When I entered the front doors of the Newseum as a journalism student, I stopped in awe. I could not believe the massive size of the building itself or the quantity of people that were perusing the exhibits on a lazy Sunday afternoon.
Most of those individuals were not journalists, but seemed engaged and excited to be looking at media history. I fell in love with the place because it made me feel as if people appreciated journalists, at least in the museum.
As a journalist, it is easy to become discouraged. When readers dislike the truths a reporter has exposed, they throw around terms like “mainstream media” and “fake news” without fully realizing what those terms mean or conceptualizing why they felt that way.
I am used to the disdain and mistrust that comes with being a journalist. I get it. We are watchdogs and that is intimidating. Sometimes journalists get it wrong.
But at the Newseum, there was no doubt in my mind that what I am doing as a journalist is important. I looked around and saw the impact of reporters exposing corruption, racing toward danger, helping the public.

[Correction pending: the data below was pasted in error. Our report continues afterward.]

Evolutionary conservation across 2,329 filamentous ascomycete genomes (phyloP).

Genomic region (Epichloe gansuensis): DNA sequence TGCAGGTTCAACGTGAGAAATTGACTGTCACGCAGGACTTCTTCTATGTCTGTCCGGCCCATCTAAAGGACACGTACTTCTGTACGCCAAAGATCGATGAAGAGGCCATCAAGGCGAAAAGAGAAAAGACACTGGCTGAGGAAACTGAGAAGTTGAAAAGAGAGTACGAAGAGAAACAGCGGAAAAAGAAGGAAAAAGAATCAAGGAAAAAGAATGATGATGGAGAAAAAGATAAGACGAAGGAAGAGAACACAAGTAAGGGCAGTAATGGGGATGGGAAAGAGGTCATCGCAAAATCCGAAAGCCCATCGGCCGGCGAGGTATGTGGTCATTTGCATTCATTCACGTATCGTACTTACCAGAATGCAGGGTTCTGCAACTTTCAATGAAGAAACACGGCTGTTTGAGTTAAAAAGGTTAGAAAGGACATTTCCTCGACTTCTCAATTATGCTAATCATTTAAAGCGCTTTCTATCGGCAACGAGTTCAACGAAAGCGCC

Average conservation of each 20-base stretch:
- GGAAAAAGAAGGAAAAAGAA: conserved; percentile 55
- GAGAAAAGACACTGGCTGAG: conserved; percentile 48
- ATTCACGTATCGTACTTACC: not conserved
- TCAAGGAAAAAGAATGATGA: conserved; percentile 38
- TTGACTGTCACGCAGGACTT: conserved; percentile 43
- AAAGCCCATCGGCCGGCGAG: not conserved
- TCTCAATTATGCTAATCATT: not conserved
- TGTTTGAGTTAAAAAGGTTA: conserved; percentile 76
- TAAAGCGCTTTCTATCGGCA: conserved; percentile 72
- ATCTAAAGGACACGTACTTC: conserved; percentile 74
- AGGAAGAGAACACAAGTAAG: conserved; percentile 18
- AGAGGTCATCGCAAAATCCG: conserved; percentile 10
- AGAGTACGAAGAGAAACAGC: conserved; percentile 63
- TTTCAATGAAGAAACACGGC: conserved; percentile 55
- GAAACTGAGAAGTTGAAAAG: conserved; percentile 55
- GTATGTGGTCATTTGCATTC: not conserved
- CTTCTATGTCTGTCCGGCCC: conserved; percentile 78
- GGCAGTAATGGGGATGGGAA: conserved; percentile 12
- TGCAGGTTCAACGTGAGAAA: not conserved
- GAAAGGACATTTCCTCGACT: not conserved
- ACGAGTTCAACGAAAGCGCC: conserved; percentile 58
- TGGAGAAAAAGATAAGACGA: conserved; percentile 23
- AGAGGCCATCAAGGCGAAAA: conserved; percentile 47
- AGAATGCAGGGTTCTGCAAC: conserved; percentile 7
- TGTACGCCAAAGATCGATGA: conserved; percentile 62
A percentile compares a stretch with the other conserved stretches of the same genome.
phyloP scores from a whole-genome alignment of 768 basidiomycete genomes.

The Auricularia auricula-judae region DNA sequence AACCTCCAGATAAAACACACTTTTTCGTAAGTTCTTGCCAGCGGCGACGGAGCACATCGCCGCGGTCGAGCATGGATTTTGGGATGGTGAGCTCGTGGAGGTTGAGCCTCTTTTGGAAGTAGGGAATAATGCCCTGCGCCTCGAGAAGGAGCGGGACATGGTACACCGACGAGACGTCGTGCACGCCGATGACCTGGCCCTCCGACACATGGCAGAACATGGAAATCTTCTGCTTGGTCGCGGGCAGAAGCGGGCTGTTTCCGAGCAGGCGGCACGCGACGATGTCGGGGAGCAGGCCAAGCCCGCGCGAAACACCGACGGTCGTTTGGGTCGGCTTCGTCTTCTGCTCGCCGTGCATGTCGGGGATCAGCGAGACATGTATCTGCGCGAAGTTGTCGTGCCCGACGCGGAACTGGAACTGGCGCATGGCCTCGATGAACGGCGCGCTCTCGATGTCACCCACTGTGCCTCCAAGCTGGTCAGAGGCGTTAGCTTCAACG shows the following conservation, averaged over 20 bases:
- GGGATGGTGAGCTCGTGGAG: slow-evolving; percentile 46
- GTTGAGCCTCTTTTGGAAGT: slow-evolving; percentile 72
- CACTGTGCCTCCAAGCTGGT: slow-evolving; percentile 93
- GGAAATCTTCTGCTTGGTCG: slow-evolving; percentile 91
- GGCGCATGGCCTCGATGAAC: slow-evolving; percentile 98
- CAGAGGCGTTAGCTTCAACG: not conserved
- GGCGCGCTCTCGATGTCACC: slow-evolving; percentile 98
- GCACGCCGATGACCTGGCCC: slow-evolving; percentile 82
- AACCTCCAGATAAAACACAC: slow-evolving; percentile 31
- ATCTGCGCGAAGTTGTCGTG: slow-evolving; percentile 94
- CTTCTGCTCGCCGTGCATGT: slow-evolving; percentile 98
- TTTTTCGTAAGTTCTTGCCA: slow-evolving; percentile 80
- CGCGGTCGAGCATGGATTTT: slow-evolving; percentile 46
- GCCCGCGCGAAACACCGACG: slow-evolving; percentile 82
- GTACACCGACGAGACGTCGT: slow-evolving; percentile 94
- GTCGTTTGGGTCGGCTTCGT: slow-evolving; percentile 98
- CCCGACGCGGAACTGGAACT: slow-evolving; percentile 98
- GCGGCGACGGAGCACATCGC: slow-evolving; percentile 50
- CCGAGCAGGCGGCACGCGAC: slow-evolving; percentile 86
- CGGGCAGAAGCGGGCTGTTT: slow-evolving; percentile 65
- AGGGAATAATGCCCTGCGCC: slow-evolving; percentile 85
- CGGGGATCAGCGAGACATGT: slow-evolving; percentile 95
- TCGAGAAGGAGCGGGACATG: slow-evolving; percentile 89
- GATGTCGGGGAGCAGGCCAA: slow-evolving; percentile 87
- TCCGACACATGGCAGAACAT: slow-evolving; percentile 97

It is fascinating to see a museum dedicated to a line of work that normally gets quite a bit of outrage. Seeing people who respect what you do, or at least are trying to understand what it is that you do is an incredible feeling.
I have had a terrible habit recently of saying that I want to be a journalist. It is true that I want to be a journalist, but it ignores the fact I am one already. I forget that in order to be a journalist, you need not be working for a specific publication or have everyone.
I am a journalist. I am a journalist who pursues truth in all things, seeks justice and pushes to give voices to those often forgotten. I do my best to uphold those values in my reporting and will until I die.
Journalists risk their lives, security, well-being and comfort every day. They do this to seek truth and report it. They deserve recognition and I am so thankful that I was able to see that recognition today.